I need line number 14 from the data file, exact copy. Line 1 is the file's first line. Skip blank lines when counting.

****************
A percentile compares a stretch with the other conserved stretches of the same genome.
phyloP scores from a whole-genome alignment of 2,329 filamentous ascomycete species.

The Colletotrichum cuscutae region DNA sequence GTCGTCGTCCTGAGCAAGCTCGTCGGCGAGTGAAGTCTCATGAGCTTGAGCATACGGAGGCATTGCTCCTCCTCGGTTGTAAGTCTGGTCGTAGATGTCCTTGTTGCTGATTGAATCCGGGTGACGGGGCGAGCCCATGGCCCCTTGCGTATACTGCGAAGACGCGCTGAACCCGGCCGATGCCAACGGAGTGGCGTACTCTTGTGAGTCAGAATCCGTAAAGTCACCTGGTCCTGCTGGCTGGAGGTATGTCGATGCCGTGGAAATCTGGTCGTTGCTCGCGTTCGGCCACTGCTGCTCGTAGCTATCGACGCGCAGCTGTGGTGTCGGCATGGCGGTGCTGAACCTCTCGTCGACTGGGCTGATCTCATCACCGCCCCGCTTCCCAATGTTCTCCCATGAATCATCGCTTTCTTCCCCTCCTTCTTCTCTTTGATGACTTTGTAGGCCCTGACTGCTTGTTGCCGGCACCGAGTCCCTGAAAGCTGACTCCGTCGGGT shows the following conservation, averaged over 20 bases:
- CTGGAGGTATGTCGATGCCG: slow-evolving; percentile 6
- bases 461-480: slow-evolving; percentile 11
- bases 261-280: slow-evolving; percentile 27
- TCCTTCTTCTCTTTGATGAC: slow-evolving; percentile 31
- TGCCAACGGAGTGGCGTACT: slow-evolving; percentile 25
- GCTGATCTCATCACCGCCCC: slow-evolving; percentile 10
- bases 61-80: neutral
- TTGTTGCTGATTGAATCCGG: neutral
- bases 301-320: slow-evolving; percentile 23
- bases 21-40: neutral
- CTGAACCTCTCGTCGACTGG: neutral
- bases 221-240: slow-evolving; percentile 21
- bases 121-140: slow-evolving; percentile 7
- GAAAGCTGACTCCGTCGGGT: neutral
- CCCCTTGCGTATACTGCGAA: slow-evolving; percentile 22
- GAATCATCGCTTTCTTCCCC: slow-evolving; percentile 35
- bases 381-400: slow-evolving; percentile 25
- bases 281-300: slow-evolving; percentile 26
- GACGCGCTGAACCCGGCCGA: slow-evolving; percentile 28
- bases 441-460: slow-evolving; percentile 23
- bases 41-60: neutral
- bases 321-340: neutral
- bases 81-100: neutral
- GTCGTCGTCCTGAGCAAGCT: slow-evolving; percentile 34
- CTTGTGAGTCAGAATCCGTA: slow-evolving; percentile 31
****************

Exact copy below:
- CTGAACCTCTCGTCGACTGG: neutral